During Romero’s first year in 2017, they heard from Harvard Kennedy School Professor Todd Rogers about ways to curb chronic absenteeism, which became one of the problems of practice the Los Angeles Unified South District focused on improving. Within a year, the District South rose from having the highest chronic absenteeism rate in the district to now having the lowest in the district at only 11% (even lower than the national average at 14%).
“By September 2018, we had 18,000 additional days of attendance than the year before,” Romero says. “That’s 18,000 times a student was in front of a teacher more often than before.”
With more students in their class seats, Romero says they began to see other positive results like a rise in the graduation rate too. “The whole boat is rising, even though we have still struggled to close the gap, but it’s been a systemic approach to accelerating outcomes,” he says adding that they also slashed suspension rates by 37% in one school year.
Once they knew that students were on track for attendance and graduation, LA Local District South began exploring in 2019 how to accelerate math proficiency levels with over 70% of students not meeting or exceeding proficiency. Using a specific three step approach and a newly implemented math model, math classrooms across the district now include a daily warm-up to acclimate students, adhere to a “flip the textbooks” practice where students solve rigorous problems first and share out with their classmates how they did it rather than only following the textbook’s prescribed method.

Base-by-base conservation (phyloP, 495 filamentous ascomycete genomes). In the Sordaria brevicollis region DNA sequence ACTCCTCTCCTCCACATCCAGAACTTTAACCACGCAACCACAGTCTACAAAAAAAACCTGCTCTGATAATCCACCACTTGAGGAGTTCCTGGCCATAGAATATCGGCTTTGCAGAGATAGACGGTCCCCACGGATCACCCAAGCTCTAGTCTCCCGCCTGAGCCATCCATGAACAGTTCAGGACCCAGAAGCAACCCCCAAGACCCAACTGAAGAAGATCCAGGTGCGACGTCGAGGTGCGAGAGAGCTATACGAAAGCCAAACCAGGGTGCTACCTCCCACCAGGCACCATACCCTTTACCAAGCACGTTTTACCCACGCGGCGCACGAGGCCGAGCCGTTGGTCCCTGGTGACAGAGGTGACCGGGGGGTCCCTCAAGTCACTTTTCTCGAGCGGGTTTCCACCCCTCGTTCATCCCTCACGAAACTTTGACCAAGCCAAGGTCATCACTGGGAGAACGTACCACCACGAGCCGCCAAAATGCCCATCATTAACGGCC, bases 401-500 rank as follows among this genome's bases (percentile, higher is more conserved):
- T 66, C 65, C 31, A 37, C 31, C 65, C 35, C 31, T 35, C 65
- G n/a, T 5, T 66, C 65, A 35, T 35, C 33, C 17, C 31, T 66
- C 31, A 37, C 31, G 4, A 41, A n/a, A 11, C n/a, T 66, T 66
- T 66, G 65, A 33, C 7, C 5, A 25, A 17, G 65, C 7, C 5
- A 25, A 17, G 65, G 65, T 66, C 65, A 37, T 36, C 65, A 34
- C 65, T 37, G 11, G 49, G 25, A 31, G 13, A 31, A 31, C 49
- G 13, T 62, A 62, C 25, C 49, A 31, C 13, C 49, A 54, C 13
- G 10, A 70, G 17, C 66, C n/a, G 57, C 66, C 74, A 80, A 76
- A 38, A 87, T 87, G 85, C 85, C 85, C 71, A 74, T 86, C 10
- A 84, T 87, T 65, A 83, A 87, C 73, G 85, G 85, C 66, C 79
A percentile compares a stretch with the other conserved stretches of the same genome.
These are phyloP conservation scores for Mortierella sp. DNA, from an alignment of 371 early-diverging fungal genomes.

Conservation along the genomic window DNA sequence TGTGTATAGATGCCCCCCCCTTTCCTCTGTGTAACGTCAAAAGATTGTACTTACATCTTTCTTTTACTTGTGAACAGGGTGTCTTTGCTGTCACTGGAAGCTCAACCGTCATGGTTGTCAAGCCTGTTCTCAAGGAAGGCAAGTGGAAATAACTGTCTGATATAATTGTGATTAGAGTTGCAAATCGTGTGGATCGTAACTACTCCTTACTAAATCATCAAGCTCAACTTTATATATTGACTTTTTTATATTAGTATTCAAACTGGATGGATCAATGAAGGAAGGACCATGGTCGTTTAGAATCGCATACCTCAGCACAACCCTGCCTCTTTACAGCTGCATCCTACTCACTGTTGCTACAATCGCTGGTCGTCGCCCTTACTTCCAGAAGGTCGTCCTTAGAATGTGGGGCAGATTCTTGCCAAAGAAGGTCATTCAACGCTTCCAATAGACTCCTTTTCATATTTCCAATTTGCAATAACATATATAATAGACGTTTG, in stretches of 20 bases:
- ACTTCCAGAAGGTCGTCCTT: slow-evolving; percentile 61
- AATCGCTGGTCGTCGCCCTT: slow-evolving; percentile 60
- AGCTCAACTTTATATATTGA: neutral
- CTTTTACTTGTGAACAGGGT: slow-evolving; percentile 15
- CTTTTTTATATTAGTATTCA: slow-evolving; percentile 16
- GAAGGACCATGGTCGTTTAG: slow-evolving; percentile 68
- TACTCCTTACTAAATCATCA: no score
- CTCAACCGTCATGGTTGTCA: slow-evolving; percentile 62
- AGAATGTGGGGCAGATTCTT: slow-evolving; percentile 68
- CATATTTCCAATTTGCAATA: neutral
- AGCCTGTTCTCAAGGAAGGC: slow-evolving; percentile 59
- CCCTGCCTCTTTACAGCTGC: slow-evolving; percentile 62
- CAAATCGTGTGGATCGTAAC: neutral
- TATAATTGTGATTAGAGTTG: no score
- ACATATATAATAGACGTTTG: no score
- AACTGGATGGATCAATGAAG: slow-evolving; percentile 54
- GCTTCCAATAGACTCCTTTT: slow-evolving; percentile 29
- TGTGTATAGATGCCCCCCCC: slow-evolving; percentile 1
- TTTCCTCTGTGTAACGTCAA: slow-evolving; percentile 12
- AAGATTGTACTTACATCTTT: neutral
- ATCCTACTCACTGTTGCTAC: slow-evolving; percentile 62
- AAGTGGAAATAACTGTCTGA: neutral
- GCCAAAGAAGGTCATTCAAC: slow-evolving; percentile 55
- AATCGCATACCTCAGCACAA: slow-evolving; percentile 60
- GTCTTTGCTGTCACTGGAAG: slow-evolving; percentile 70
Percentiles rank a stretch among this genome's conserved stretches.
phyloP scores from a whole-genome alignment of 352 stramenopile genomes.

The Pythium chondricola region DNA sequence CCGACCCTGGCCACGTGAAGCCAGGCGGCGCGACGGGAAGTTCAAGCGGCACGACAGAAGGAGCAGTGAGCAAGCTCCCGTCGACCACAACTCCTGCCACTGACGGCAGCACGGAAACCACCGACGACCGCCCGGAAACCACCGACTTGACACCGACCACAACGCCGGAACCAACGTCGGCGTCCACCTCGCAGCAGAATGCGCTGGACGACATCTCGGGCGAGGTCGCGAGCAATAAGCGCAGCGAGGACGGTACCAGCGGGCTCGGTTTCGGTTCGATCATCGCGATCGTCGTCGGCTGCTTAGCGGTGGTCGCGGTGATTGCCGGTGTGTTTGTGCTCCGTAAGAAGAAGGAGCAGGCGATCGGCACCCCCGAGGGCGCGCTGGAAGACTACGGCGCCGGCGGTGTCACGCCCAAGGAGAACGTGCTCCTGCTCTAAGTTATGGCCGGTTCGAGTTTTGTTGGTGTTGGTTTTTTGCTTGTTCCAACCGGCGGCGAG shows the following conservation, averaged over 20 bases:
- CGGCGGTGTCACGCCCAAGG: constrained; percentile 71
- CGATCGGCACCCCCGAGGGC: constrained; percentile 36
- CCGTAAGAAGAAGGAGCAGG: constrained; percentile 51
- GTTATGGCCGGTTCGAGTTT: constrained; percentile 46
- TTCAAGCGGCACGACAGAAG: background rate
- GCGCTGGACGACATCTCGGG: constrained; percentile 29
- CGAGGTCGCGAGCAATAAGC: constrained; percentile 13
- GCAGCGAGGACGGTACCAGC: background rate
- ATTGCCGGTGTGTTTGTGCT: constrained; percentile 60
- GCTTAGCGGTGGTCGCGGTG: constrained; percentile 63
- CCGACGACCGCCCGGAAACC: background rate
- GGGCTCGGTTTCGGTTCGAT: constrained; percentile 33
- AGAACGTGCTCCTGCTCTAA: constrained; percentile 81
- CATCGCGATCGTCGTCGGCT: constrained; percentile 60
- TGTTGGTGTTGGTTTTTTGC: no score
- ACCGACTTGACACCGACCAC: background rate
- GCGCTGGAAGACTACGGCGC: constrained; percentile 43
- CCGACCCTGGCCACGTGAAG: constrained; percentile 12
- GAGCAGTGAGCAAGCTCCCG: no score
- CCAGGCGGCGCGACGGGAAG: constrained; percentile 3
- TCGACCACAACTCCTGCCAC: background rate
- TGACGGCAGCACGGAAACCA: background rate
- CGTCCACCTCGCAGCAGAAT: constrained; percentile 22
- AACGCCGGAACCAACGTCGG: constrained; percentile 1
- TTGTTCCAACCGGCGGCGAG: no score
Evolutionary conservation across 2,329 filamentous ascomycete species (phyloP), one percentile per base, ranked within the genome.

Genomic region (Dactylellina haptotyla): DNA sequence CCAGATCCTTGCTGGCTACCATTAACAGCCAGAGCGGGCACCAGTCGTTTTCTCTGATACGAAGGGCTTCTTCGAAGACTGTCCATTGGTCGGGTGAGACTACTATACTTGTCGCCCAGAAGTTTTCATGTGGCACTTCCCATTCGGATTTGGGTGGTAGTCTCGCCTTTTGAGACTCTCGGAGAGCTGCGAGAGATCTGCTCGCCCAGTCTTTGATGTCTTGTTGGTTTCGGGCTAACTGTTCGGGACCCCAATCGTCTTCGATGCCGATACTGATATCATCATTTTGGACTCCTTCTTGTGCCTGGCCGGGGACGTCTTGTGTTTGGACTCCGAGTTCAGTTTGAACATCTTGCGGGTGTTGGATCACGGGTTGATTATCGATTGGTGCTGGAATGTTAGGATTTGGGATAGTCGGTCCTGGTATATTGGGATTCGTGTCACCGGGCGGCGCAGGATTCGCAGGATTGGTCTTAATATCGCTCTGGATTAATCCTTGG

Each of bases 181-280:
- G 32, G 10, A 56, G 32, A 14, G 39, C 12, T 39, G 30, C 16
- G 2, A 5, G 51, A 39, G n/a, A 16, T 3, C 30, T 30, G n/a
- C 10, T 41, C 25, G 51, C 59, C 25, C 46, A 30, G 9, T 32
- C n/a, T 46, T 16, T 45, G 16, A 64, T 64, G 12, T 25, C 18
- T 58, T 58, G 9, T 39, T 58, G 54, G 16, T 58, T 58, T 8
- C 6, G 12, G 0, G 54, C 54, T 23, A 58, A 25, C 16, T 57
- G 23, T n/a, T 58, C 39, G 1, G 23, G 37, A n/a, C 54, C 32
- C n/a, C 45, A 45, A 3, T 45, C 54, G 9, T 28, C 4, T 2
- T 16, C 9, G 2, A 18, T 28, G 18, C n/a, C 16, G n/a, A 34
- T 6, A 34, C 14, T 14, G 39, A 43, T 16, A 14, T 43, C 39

Students have already shown almost a 4% gain in math achievement. While Romero knows that there’s still a way to go, the team was able through PELP to really flesh out the necessary steps to making improvements with students in a relatively short time.
Having worked 30 years in education, Romero initially went to PELP confident that he knew how to solve whatever education problem came his way. But Romero admits that PELP really fine-tuned the process, the strategy, and a way of thinking. “It really fleshed out some of the things we were doing for the longest time,” he says. “It was gratifying when we were on the right track. Then, with other things, it helped us go to that next level.”
By using shorter periods for innovation, analyzing emerging results and quickly scaling what worked, Romero and his team were able to develop a strategy to implement the fast changes on the ground. “When we have a problem to solve, now we have specific, concrete action steps — just 1, 2, 3 — that are time bound,” he says.
Cheatham says many districts, like Los Angeles, report getting better at zeroing in on problems of practice through PELP and it ends up changing the game. “If you are not identifying and understanding your problem, then it is likely the strategy you are developing isn’t going to get the outcomes you desire. Through PELP participants learn how to get better and better at identifying the problem over time,” she adds.
Romero agrees. “The great thing about PELP is that it helps us to know exactly what we did that seems to give us traction — it’s not a guessing game or just a hunch,” he says.